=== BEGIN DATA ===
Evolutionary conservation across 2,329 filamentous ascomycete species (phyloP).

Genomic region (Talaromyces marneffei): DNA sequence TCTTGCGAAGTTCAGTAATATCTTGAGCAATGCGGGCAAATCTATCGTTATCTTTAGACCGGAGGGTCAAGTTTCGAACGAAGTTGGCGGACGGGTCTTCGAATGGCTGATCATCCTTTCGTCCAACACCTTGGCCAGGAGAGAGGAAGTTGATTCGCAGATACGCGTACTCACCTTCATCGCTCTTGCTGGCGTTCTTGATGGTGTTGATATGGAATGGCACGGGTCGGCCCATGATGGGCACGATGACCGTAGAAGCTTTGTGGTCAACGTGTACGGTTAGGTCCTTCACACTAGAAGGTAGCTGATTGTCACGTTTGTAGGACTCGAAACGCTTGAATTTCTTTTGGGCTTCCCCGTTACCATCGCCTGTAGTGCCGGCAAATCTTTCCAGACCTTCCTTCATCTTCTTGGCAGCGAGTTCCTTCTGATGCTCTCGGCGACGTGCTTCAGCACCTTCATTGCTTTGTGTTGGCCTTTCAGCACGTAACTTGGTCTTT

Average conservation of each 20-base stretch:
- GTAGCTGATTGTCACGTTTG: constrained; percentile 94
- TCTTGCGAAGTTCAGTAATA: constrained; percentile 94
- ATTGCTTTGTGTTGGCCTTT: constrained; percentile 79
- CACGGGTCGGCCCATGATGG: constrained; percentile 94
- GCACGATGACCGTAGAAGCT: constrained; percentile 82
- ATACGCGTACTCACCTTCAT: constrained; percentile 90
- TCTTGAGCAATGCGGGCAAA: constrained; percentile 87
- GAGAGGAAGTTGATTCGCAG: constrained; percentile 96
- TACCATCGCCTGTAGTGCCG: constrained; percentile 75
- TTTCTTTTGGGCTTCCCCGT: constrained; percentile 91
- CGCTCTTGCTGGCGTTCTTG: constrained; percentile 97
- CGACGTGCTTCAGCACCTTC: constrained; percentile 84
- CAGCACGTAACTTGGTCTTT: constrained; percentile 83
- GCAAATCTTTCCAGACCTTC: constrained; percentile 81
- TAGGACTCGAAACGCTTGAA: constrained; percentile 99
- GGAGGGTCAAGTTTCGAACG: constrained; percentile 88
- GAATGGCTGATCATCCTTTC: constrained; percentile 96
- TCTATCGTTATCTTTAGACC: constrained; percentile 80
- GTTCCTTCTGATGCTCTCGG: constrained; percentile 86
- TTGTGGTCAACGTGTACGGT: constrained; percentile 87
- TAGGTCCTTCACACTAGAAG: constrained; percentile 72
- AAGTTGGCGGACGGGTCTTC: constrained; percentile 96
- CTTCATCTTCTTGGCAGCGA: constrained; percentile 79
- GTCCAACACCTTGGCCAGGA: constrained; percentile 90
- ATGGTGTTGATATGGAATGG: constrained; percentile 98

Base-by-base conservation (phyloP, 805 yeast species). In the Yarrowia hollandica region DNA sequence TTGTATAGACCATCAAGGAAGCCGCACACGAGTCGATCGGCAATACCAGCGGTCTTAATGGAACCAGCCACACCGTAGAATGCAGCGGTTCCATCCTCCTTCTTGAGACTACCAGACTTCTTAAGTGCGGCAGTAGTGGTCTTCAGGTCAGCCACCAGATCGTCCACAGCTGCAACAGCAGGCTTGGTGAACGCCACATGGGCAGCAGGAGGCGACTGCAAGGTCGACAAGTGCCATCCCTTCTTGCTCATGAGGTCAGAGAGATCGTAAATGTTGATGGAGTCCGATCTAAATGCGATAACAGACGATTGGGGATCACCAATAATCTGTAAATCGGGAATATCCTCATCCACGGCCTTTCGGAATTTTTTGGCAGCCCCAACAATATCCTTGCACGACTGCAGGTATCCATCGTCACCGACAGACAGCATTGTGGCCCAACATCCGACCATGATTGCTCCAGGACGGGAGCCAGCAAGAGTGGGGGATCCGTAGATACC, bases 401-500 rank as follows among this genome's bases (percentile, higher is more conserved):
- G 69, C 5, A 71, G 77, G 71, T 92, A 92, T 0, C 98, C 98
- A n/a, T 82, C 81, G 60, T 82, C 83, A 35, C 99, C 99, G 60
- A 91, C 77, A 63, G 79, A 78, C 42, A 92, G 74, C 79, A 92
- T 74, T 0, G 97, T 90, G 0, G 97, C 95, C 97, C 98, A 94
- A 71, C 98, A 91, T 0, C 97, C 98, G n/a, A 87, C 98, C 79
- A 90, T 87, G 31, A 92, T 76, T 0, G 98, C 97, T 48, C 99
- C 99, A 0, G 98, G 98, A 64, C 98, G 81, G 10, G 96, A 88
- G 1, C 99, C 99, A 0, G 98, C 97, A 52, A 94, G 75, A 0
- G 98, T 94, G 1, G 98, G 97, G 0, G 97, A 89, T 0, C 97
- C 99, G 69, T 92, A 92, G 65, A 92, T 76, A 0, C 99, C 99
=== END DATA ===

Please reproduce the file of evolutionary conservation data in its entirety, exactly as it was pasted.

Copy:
Evolutionary conservation across 2,329 filamentous ascomycete species (phyloP).

Genomic region (Talaromyces marneffei): DNA sequence TCTTGCGAAGTTCAGTAATATCTTGAGCAATGCGGGCAAATCTATCGTTATCTTTAGACCGGAGGGTCAAGTTTCGAACGAAGTTGGCGGACGGGTCTTCGAATGGCTGATCATCCTTTCGTCCAACACCTTGGCCAGGAGAGAGGAAGTTGATTCGCAGATACGCGTACTCACCTTCATCGCTCTTGCTGGCGTTCTTGATGGTGTTGATATGGAATGGCACGGGTCGGCCCATGATGGGCACGATGACCGTAGAAGCTTTGTGGTCAACGTGTACGGTTAGGTCCTTCACACTAGAAGGTAGCTGATTGTCACGTTTGTAGGACTCGAAACGCTTGAATTTCTTTTGGGCTTCCCCGTTACCATCGCCTGTAGTGCCGGCAAATCTTTCCAGACCTTCCTTCATCTTCTTGGCAGCGAGTTCCTTCTGATGCTCTCGGCGACGTGCTTCAGCACCTTCATTGCTTTGTGTTGGCCTTTCAGCACGTAACTTGGTCTTT

Average conservation of each 20-base stretch:
- GTAGCTGATTGTCACGTTTG: constrained; percentile 94
- TCTTGCGAAGTTCAGTAATA: constrained; percentile 94
- ATTGCTTTGTGTTGGCCTTT: constrained; percentile 79
- CACGGGTCGGCCCATGATGG: constrained; percentile 94
- GCACGATGACCGTAGAAGCT: constrained; percentile 82
- ATACGCGTACTCACCTTCAT: constrained; percentile 90
- TCTTGAGCAATGCGGGCAAA: constrained; percentile 87
- GAGAGGAAGTTGATTCGCAG: constrained; percentile 96
- TACCATCGCCTGTAGTGCCG: constrained; percentile 75
- TTTCTTTTGGGCTTCCCCGT: constrained; percentile 91
- CGCTCTTGCTGGCGTTCTTG: constrained; percentile 97
- CGACGTGCTTCAGCACCTTC: constrained; percentile 84
- CAGCACGTAACTTGGTCTTT: constrained; percentile 83
- GCAAATCTTTCCAGACCTTC: constrained; percentile 81
- TAGGACTCGAAACGCTTGAA: constrained; percentile 99
- GGAGGGTCAAGTTTCGAACG: constrained; percentile 88
- GAATGGCTGATCATCCTTTC: constrained; percentile 96
- TCTATCGTTATCTTTAGACC: constrained; percentile 80
- GTTCCTTCTGATGCTCTCGG: constrained; percentile 86
- TTGTGGTCAACGTGTACGGT: constrained; percentile 87
- TAGGTCCTTCACACTAGAAG: constrained; percentile 72
- AAGTTGGCGGACGGGTCTTC: constrained; percentile 96
- CTTCATCTTCTTGGCAGCGA: constrained; percentile 79
- GTCCAACACCTTGGCCAGGA: constrained; percentile 90
- ATGGTGTTGATATGGAATGG: constrained; percentile 98

Base-by-base conservation (phyloP, 805 yeast species). In the Yarrowia hollandica region DNA sequence TTGTATAGACCATCAAGGAAGCCGCACACGAGTCGATCGGCAATACCAGCGGTCTTAATGGAACCAGCCACACCGTAGAATGCAGCGGTTCCATCCTCCTTCTTGAGACTACCAGACTTCTTAAGTGCGGCAGTAGTGGTCTTCAGGTCAGCCACCAGATCGTCCACAGCTGCAACAGCAGGCTTGGTGAACGCCACATGGGCAGCAGGAGGCGACTGCAAGGTCGACAAGTGCCATCCCTTCTTGCTCATGAGGTCAGAGAGATCGTAAATGTTGATGGAGTCCGATCTAAATGCGATAACAGACGATTGGGGATCACCAATAATCTGTAAATCGGGAATATCCTCATCCACGGCCTTTCGGAATTTTTTGGCAGCCCCAACAATATCCTTGCACGACTGCAGGTATCCATCGTCACCGACAGACAGCATTGTGGCCCAACATCCGACCATGATTGCTCCAGGACGGGAGCCAGCAAGAGTGGGGGATCCGTAGATACC, bases 401-500 rank as follows among this genome's bases (percentile, higher is more conserved):
- G 69, C 5, A 71, G 77, G 71, T 92, A 92, T 0, C 98, C 98
- A n/a, T 82, C 81, G 60, T 82, C 83, A 35, C 99, C 99, G 60
- A 91, C 77, A 63, G 79, A 78, C 42, A 92, G 74, C 79, A 92
- T 74, T 0, G 97, T 90, G 0, G 97, C 95, C 97, C 98, A 94
- A 71, C 98, A 91, T 0, C 97, C 98, G n/a, A 87, C 98, C 79
- A 90, T 87, G 31, A 92, T 76, T 0, G 98, C 97, T 48, C 99
- C 99, A 0, G 98, G 98, A 64, C 98, G 81, G 10, G 96, A 88
- G 1, C 99, C 99, A 0, G 98, C 97, A 52, A 94, G 75, A 0
- G 98, T 94, G 1, G 98, G 97, G 0, G 97, A 89, T 0, C 97
- C 99, G 69, T 92, A 92, G 65, A 92, T 76, A 0, C 99, C 99